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Oxytocin Regulates Reward-Driven Food Intake

Function adds to known role in social bonding
FRIDAY, July 26 (HealthDay News) -- In addition to its role in social bonding, oxytocin regulates reward-driven food intake in people, according to a study published online July 8 in Diabetes.
Noting that animal studies have suggested oxytocin can suppress appetite, Volker Ott, M.D., from the University of Lübeck in Germany, and colleagues treated healthy men with placebo or oxytocin, then assessed food intake in the fasted state and olfaction and reward-driven snack intake in the absence of hunger.
The researchers found that, in the postprandial period, oxytocin significantly reduced total snack intake, significantly reducing chocolate cookie consumption by 25 percent. Oxytocin also reduced basal and postprandial levels of adrenocorticotropic hormone and cortisol and blunted the meal-related peak plasma glucose response. However, oxytocin had no effect on energy expenditure, hunger-driven food intake, or olfactory function.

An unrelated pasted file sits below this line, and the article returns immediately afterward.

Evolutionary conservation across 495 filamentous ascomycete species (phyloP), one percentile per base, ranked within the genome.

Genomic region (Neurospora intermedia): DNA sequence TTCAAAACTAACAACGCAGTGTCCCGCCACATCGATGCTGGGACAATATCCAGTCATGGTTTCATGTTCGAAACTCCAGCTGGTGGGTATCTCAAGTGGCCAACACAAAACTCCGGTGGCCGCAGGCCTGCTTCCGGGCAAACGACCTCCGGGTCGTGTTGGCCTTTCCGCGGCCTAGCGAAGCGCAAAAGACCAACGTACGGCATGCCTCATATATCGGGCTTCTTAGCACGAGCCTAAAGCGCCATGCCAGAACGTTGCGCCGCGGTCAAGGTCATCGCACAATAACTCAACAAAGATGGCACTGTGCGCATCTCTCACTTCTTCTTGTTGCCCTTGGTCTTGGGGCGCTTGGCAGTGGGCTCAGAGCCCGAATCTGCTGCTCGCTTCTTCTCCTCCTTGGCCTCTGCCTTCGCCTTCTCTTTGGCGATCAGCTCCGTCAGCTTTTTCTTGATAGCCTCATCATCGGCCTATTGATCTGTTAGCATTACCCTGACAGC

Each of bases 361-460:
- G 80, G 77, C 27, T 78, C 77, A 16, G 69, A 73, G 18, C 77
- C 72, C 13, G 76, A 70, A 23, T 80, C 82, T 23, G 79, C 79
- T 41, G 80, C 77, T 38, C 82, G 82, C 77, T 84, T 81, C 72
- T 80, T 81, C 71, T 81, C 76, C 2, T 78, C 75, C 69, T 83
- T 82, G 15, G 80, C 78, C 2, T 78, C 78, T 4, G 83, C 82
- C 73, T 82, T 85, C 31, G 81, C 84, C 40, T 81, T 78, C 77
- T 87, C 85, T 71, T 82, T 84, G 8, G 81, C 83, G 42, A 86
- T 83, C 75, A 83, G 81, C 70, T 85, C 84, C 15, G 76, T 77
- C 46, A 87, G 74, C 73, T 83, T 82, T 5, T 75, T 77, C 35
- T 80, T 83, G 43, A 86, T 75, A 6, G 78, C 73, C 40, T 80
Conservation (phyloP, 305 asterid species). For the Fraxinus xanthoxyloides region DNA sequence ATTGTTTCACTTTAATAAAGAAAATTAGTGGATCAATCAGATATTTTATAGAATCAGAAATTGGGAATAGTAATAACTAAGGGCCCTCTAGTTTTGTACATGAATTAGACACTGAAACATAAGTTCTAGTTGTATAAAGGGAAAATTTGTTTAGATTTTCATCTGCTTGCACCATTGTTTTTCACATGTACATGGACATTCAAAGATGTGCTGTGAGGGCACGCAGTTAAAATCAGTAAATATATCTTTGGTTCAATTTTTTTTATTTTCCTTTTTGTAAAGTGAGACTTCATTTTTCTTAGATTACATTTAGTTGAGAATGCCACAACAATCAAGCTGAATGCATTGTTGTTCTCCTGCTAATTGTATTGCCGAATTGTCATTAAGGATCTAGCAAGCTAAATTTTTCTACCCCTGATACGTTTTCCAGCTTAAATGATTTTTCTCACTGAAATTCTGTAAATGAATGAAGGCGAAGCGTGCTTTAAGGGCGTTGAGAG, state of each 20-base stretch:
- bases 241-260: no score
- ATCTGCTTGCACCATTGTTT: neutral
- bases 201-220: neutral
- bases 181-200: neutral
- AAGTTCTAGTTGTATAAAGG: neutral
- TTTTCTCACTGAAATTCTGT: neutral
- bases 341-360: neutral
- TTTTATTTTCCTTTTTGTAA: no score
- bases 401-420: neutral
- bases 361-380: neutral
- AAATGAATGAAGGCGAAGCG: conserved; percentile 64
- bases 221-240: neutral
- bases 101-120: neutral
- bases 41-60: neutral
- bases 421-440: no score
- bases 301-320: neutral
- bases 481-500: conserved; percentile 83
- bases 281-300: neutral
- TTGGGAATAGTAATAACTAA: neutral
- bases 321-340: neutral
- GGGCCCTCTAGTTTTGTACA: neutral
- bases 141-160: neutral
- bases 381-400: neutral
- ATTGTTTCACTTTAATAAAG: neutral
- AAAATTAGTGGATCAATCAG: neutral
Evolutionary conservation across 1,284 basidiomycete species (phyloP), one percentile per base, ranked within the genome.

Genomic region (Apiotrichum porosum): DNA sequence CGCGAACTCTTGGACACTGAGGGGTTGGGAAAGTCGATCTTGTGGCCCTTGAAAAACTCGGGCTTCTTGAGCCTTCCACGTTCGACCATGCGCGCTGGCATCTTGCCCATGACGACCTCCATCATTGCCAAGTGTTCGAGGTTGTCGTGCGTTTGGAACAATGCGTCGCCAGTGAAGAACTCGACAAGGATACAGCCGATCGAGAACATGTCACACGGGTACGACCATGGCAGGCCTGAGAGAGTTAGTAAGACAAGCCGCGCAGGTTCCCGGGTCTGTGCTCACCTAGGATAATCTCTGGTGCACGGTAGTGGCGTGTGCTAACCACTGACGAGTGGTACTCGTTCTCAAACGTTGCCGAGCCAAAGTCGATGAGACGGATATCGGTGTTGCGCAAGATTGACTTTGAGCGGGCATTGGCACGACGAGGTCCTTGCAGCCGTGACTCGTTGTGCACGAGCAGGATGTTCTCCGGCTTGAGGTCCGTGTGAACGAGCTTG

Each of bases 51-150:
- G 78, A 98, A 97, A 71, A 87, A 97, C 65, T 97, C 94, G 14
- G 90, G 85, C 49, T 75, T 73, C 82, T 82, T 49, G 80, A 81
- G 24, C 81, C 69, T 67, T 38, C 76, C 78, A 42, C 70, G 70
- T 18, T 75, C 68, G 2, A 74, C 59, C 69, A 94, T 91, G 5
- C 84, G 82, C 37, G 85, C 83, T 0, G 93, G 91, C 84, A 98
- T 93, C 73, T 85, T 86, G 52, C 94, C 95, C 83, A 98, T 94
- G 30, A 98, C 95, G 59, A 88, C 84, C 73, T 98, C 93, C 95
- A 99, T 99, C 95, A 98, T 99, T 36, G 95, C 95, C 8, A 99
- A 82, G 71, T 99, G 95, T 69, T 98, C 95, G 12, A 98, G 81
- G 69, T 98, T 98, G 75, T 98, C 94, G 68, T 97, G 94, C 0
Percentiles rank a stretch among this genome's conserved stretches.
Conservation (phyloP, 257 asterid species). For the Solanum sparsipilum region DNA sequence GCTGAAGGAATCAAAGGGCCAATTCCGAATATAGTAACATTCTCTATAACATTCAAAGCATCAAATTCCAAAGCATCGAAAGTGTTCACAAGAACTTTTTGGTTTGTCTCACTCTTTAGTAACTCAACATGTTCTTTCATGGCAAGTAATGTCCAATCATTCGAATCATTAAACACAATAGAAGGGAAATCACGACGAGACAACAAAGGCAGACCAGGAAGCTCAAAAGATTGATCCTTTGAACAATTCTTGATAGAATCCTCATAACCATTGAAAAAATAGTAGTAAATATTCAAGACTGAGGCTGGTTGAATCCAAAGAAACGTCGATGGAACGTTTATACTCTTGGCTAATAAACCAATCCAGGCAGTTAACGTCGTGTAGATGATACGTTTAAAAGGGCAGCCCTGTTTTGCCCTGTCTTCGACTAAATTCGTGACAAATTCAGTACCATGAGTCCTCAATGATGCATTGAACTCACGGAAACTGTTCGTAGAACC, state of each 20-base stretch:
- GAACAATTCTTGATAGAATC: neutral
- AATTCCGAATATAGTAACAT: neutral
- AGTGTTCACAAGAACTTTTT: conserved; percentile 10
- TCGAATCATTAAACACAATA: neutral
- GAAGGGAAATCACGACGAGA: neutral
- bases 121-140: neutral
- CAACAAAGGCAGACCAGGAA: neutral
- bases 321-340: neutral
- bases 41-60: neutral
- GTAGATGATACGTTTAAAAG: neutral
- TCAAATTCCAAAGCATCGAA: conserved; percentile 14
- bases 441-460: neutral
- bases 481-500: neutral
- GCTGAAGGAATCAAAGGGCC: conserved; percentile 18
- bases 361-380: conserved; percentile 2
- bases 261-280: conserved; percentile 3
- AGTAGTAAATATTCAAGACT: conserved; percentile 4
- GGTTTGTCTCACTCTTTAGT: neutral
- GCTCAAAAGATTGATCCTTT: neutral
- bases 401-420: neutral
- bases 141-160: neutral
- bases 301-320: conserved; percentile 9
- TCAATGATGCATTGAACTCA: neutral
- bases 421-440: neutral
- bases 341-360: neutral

"Our results indicate that oxytocin, beyond its role in social bonding, regulates non-homeostatic, reward-related energy intake, hypothalamic-pituitary-adrenal axis activity and the glucoregulatory response to food intake in humans," Ott and colleagues conclude.
Abstract (http://diabetes.diabetesjournals.org/content/early/2013/07/01/db13-0663.abstract )Full Text (subscription or payment may be required) (http://diabetes.diabetesjournals.org/content/early/2013/07/01/db13-0663.full.pdf+html )
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